TDBH: 'Crummy' Bengals pin 50 on Cowboys in Bulletin Board Bowl

Bengals defensive tackle Tim Krumrie chases down a defender against the Cleveland Browns on Sept. 25, 1988.

In today's Bulletin Board Bowl at Riverfront Stadium the aggrieved Bengals make the proud Cowboys swallow their words in a stunning 50-24 dismantling that turns Dallas head coach Tom Landry's first trip to Cincinnati into an embarrassing dead end. No one had ever put up 570 yards on the Cowboys in their 26 seasons until the Bengals microwave Dallas to death today with second-year head coach Sam Wyche's burgeoning no huddle offense that yields a club-record 274 yards rushing and 265 yards and three touchdowns passing from quarterback Boomer Esiason for their third highest point total in history. "The difference was emotion," says Cowboys quarterback Danny White. "Coach Landry tried to tell us this team and this city were preparing for this game like it was the Super Bowl. But a lot of it apparently went in one ear and out the other."

The Bengals have spent the week calling the Cowboys "arrogant," and "immensely overrated." Dallas, still riding the '70s coronation as America's Team, is on its way to a 10-6 NFC East title and won't win any humility contests along the way. When Cowboys center John Rafferty is asked to name the Bengals nose tackle, the best he can come up with for Tim Krumrie is "Crummy." Needless to say, Krumrie, the powder keg of the Bengals defense who plays with a short fuse, lights it up. His coaches feel that in his third season he's one of the most underrated nose tackles in the NFL and today he shows it beating up Rafferty with seven of his 11 tackles coming in first half the Bengals jump to a 22-0 lead in the first eight minutes. "It motivated me because I think I'm having a pretty good year and it motivated my teammates because I think they think I've been playing well, too." Wide receiver Cris Collinsworth, who goes for 123 yards, is a believer. "Tim's a pretty tough guy. Especially when he's mad. After hearing about that, I think most of us were scared of him more than we were scared of the Cowboys." On the first three plays of the game, the Bengals push Dallas backwards, ending in defensive end Ross Browner's sack of White for a safety. "I knew we were in a hornet's nest then," White says. Maybe Landry isn't kidding when he's asked to identify the game's turning point: "The kickoff." The great Tony Dorsett is held to 64 yards on 17 carries in his Cincy debut.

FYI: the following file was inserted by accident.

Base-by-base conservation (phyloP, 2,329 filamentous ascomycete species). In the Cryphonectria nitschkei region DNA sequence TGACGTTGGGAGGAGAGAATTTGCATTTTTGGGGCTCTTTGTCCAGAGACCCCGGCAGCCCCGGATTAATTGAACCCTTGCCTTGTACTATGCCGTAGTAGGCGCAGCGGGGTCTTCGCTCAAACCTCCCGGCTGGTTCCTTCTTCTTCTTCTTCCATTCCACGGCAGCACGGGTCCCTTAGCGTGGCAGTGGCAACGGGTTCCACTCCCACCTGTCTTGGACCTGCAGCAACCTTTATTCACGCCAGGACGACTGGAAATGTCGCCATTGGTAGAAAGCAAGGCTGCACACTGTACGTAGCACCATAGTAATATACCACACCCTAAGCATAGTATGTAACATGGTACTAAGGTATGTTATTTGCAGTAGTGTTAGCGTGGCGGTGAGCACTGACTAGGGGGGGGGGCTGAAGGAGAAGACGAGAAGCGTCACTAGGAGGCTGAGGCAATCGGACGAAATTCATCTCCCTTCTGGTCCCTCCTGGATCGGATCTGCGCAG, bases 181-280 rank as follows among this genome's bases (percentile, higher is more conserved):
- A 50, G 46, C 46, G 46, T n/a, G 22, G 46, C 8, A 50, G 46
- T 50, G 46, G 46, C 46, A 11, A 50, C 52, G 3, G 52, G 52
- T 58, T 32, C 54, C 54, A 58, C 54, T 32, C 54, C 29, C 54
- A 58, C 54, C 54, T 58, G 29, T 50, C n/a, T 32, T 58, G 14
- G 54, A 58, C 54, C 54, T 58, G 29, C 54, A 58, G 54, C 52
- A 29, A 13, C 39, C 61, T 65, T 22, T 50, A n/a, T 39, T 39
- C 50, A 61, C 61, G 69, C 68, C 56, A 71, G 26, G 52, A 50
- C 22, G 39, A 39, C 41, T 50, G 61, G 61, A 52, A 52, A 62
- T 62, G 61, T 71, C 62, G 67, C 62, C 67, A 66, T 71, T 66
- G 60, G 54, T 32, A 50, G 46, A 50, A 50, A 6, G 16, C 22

The no huddle confounds the Cowboys. This is the first evidence for the national media Wyche has something brewing. "When they went into the nickel (defense) on first down, we were celebrating on the sidelines. We like running against the smaller defensive backs," Wyche says. While James Brooks runs for 109 yards and Larry Kinnebrew pounds for 71 more, Esiason throws TD bombs to Collinsworth and Eddie Brown and the big, bad NFC East must be wondering what the heck is happening in the little AFC Central. "They made it sound like Randy White not only jumped into his pants two legs at a time, but he did it jumping out of the 10th story. I think the Cowboys were looking past us," Esiason says. White, the Cowboys All-Pro defensive tackle, finds himself in a tussle with young guard Brian Blados as the Bengals' emerging offensive line paves the way for its fourth 200--yard rushing game of the season. But this game is all emotion and has nothing to do with Xs and Os. "We didn't finesse Dallas," says 10-year linebacker Reggie Williams. "We beat them with good physical football and I can assure you that a few of their players are going to be sitting sideways in their seats on their flight home. They may not know our names, but I think they'll remember the final score."

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